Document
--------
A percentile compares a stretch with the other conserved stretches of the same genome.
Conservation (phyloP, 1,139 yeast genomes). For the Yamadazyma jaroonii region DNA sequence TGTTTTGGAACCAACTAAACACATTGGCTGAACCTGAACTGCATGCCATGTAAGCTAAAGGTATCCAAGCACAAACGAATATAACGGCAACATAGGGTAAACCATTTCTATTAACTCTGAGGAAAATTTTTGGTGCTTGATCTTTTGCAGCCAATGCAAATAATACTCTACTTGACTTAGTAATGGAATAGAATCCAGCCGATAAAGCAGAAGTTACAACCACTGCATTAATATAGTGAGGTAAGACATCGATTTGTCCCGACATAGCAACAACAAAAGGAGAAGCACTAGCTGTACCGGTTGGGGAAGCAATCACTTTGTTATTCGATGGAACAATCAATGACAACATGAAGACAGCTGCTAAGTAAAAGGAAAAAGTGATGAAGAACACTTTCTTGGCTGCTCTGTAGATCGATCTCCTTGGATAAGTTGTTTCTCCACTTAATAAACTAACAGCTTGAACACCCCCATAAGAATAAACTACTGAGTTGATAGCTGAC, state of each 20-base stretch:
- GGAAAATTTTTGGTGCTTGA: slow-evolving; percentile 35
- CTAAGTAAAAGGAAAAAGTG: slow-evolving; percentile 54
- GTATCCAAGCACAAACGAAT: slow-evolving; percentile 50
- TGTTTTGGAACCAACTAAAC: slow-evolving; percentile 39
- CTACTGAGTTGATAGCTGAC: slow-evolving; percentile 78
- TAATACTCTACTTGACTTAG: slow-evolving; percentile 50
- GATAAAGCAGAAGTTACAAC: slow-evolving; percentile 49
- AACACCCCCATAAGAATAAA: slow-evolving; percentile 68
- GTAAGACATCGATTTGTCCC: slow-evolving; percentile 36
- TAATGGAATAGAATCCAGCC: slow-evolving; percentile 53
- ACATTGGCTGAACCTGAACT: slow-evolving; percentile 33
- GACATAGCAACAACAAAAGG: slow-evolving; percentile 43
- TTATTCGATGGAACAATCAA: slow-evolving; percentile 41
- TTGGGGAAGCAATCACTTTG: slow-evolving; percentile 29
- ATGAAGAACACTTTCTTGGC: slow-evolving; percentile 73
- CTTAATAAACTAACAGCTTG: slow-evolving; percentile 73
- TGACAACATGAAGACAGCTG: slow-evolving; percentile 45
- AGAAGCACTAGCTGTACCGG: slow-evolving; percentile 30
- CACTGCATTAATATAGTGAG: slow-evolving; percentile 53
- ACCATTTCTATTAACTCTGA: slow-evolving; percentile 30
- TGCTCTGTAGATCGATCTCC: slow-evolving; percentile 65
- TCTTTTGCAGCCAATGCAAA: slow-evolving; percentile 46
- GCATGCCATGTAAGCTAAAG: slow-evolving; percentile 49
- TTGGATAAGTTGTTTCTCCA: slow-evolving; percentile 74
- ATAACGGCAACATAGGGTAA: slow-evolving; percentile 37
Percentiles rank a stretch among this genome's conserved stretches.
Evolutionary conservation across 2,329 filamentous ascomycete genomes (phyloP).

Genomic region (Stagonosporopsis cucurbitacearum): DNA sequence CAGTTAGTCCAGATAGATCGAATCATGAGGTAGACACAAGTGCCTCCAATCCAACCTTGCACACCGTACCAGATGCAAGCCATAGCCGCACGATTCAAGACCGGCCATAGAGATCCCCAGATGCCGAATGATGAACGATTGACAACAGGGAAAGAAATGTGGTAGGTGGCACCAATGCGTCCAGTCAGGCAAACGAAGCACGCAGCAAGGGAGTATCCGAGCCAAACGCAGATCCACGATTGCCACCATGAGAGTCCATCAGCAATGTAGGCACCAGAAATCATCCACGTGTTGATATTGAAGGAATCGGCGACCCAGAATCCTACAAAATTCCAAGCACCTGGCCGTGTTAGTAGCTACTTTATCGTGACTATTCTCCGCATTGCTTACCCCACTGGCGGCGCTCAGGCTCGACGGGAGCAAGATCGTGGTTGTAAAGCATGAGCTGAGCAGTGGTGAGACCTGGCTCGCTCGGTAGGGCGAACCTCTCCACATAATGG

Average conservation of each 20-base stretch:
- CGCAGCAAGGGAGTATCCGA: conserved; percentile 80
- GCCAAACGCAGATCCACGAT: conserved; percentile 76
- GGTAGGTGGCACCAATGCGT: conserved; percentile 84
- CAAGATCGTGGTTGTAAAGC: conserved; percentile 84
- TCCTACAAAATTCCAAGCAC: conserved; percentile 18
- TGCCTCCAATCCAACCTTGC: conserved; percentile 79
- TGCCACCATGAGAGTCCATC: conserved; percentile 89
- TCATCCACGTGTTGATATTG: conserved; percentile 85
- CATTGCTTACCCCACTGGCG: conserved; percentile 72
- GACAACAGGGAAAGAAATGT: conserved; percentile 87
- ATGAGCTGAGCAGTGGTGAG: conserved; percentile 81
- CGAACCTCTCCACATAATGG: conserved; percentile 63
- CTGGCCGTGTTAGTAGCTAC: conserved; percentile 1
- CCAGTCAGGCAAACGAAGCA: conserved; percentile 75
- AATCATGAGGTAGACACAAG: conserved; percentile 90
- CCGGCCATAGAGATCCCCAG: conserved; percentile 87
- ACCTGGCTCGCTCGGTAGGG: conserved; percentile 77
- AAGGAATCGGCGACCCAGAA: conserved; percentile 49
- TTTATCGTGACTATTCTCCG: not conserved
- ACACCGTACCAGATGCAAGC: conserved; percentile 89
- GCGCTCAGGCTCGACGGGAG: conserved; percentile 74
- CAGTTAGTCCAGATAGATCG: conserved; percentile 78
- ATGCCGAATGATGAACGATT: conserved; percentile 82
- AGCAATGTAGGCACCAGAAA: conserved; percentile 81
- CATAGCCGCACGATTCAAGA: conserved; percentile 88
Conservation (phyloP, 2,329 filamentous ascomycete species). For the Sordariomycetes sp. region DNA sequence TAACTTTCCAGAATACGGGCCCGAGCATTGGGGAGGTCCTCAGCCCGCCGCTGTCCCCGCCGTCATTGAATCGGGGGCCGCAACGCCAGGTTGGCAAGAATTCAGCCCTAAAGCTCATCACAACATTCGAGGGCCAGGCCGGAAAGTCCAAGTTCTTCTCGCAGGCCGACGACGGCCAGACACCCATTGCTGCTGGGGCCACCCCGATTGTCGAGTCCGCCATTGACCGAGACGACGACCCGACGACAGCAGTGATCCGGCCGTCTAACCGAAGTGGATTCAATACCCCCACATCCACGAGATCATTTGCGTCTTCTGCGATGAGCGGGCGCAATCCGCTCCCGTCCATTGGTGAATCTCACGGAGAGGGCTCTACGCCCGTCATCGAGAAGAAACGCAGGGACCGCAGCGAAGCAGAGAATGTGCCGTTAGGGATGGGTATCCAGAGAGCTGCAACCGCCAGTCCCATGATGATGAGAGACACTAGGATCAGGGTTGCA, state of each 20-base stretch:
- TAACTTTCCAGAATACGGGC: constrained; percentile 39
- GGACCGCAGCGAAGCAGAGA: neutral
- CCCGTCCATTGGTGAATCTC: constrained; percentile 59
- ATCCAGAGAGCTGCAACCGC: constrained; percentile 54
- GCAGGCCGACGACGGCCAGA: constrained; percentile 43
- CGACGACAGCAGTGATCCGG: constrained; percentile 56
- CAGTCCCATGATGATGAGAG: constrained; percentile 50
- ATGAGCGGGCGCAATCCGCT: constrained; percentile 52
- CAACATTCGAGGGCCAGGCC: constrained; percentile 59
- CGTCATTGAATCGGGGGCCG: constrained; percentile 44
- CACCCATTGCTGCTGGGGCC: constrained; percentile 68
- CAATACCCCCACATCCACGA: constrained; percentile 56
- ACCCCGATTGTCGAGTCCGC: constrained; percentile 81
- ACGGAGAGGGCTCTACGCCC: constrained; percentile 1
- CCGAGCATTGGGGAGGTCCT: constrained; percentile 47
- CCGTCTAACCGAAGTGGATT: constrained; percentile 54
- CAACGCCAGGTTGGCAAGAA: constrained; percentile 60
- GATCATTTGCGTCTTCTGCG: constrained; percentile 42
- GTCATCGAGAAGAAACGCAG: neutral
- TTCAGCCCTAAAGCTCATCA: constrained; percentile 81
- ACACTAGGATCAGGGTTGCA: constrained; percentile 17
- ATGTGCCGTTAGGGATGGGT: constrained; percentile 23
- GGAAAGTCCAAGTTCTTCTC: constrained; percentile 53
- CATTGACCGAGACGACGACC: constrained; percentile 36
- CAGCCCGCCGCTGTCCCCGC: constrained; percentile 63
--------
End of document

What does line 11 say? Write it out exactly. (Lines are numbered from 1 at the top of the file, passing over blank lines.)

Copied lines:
- GTAAGACATCGATTTGTCCC: slow-evolving; percentile 36